Notes for: July 15, 2008
The year 1889 was one of the most fulfilling of Dvořák’s life. After years of struggle, his music, with its infusion of Czech folk elements, was being played all over Europe, and performing groups vied for the premiere performances of his new works. Dvořák himself was conducting before enthusiastic audiences in England and Germany, and he declined an appointment as professor of composition at the Prague Conservatory because of his busy concert schedule. Still to come were his three years in the United States as director of a new conservatory in New York City and where he would compose his Symphony “From the New World.”
Thanks to the interest of his new friend Tchaikovsky, Dvořák was invited to conduct the following spring in Moscow and St. Petersburg. (Tchaikovsky visited him twice in Prague and referred to him in letters home as “the dear funny fellow.”) Another friend, Brahms, kept up his efforts to persuade Dvořák to move to Vienna, the music capital of Europe and, Brahms argued, a more appropriate location for a composer of Dvořák’s international stature than the cultural hinterland of Bohemia. And finally, notwithstanding his nationalist loyalty to Czech culture, Dvořák was awarded the Austrian Order of the Iron Cross and a personal audience with Emperor Franz Joseph.
During this round of activities, Dvořák somehow found time to compose two major works – the Symphony in G Major, Op. 88, and this Piano Quartet. Reflecting his mellow mood, they are among his most delightful compositions.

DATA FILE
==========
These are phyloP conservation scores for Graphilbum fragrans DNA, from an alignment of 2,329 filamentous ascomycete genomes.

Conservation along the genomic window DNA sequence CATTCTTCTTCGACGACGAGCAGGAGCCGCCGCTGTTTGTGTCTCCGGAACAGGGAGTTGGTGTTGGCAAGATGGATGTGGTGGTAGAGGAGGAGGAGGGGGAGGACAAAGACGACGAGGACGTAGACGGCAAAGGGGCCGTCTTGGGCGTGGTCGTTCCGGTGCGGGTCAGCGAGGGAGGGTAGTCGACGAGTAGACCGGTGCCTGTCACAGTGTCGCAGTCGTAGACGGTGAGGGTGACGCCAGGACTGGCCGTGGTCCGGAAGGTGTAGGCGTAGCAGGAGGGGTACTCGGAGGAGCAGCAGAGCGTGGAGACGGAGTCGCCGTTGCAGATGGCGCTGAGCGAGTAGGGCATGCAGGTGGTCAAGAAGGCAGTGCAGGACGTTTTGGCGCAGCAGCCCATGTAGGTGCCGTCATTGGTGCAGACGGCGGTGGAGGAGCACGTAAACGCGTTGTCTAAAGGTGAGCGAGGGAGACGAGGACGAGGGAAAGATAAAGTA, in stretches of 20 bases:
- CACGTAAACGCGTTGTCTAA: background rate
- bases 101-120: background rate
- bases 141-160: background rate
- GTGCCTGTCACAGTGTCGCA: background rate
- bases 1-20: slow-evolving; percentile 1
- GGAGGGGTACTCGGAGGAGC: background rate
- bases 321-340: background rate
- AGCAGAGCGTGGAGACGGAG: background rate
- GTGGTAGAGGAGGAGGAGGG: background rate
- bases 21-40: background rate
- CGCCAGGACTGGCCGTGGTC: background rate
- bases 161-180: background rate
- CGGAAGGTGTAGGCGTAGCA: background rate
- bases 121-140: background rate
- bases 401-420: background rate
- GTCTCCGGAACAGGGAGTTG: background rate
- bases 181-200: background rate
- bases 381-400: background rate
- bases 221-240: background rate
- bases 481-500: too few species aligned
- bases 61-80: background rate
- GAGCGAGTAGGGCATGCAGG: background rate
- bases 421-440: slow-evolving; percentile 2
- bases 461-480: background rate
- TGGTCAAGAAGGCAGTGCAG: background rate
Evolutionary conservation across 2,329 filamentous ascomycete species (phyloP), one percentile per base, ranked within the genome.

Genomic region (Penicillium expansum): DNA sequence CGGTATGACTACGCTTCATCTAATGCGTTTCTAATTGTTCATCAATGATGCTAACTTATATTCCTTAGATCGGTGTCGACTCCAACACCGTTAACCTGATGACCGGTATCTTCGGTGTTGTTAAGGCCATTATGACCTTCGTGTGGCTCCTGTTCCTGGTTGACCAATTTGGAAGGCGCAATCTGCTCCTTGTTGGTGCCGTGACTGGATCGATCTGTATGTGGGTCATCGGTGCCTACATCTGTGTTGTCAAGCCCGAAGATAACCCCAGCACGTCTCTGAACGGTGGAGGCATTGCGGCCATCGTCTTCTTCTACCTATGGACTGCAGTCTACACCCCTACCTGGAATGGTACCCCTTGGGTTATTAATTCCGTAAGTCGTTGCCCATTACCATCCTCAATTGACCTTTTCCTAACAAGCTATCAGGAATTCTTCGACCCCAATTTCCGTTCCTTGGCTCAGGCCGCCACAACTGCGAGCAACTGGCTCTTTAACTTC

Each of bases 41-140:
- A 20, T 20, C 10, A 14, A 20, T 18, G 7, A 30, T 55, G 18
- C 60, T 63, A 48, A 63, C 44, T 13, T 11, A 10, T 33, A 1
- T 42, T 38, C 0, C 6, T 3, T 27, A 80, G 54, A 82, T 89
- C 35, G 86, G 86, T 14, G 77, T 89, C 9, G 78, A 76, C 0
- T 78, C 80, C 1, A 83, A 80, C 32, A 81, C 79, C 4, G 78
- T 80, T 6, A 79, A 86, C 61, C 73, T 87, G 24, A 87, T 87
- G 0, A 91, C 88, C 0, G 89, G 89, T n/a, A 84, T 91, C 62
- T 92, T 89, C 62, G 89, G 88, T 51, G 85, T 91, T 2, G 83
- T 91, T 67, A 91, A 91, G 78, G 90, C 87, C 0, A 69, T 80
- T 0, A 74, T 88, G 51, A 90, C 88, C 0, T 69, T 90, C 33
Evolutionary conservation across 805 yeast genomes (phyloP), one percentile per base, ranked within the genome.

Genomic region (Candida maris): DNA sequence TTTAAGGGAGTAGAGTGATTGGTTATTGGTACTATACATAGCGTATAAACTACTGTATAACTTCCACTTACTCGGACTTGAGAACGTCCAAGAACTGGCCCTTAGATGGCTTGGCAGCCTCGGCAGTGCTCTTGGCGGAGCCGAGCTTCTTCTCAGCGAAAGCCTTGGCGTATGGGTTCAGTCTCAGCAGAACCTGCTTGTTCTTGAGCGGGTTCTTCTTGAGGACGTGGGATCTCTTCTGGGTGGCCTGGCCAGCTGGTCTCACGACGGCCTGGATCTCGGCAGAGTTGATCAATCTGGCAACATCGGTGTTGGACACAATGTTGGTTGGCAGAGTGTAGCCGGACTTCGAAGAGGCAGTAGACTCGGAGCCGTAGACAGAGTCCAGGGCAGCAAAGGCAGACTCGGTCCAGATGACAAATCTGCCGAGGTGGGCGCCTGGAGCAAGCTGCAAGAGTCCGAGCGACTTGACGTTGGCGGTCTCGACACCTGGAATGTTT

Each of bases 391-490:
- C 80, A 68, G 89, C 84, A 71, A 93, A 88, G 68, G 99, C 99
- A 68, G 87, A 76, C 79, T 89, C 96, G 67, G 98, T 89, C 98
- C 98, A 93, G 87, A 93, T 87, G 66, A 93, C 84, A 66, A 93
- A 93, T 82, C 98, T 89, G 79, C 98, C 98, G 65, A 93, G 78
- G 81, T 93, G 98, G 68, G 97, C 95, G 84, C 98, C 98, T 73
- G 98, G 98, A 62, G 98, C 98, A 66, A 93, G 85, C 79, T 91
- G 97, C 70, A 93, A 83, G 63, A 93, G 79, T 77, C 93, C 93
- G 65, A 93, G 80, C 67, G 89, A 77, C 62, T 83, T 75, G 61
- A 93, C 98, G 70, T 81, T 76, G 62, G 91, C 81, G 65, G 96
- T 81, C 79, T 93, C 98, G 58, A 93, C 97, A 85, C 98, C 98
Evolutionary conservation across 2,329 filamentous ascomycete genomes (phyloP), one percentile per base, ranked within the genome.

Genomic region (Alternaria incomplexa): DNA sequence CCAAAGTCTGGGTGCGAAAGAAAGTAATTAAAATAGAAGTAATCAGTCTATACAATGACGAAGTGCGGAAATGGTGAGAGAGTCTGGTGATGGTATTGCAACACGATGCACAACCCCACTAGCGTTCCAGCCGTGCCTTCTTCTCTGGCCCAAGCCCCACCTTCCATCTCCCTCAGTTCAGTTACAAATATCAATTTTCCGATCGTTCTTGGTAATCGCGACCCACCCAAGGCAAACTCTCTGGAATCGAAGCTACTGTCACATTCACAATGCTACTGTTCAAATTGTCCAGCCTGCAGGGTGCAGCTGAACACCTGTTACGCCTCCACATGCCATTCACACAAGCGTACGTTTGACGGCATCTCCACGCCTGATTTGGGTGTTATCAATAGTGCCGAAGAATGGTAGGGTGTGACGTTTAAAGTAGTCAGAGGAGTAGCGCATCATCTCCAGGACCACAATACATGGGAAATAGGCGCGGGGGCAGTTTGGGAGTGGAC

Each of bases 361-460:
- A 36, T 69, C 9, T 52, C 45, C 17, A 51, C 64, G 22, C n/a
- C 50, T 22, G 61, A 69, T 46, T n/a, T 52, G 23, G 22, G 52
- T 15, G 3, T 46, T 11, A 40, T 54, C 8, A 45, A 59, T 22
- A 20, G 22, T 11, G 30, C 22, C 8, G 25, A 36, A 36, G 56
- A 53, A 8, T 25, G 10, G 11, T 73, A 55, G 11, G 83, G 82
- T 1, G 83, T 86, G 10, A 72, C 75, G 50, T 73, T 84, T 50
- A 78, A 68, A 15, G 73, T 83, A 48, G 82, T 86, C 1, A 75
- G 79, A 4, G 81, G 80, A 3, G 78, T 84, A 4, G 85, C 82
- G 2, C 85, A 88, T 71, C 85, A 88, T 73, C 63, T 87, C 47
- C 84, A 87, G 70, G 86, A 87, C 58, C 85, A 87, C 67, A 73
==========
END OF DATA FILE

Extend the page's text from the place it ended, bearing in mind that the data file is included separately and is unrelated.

The Piano Quartet was the delayed fulfillment of an old commitment. Four years earlier, following the success of an earlier piano quartet, his German publisher Simrock had persuaded him to agree to write a sequel, but Dvořák was preoccupied with other compositions. At last, in July, 1889, he began sketching the work, and in August was able to write a friend:
“I’ve now finished three movements of a new piano quartet, and the finale will be ready in a few days. As I expected, it came easily, and the melodies just surged upon me. Thanks Be to God!”
The quartet opens with a question-and-answer theme to take advantage of the contrast in sonorities between the piano and the strings. The strings, in unison, proclaim a muscular four-measure motive, and the piano gives a bantering, almost frivolous, reply. There is a contrasting second theme in the unexpected key of G major, but the two elements of the main theme dominate the development.
The recapitulation skips the first theme entirely, but the theme returns to open the coda. The coda has an ingenious touch – a quiet meditative version of the main theme played tremolando by the violin and viola, supported by isolated piano chords and plucked notes in the cello.
The slow movement has five themes, each with its own distinct character. The first, played by the cello, is intense and romantic. The second, more aloof, is presented by the violin. The piano has the third, more agitated, theme. A series of chromatic octaves for the piano leads to the stormy fourth theme unleashed by the full group, and this is followed by the plaintive fifth theme for the piano alone. Dvořák then repeats the themes with little change.
The engaging third movement is a showcase for Dvořák’s affection for folk dances. The main section is in the rhythm of a sousedská, a Bohemian country dance in leisurely 3/4 time, which was a relative of the Austrian ländler, the precursor of the waltz. There is a second theme in the rhythm of a mazurka, a Polish country dance in moderate triple time, which had become popular in Bohemia. At one point, the piano imitates a cimbalom, a large hammered dulcimer often used in Czech folk bands. In the trio, a hopping theme is animated by restless triplets.
There is a gypsy flavor to the finale, which though good-natured in feeling, begins in E flat minor. Again, Dvořák is generous in his themes, including a soaring melody for the viola, Dvořák’s favorite instrument in chamber music. Eventually, the tonic E flat major prevails, and the quartet ends in cheerful high spirits and with a burst of energy that some say calls for the tonal resources of a full orchestra.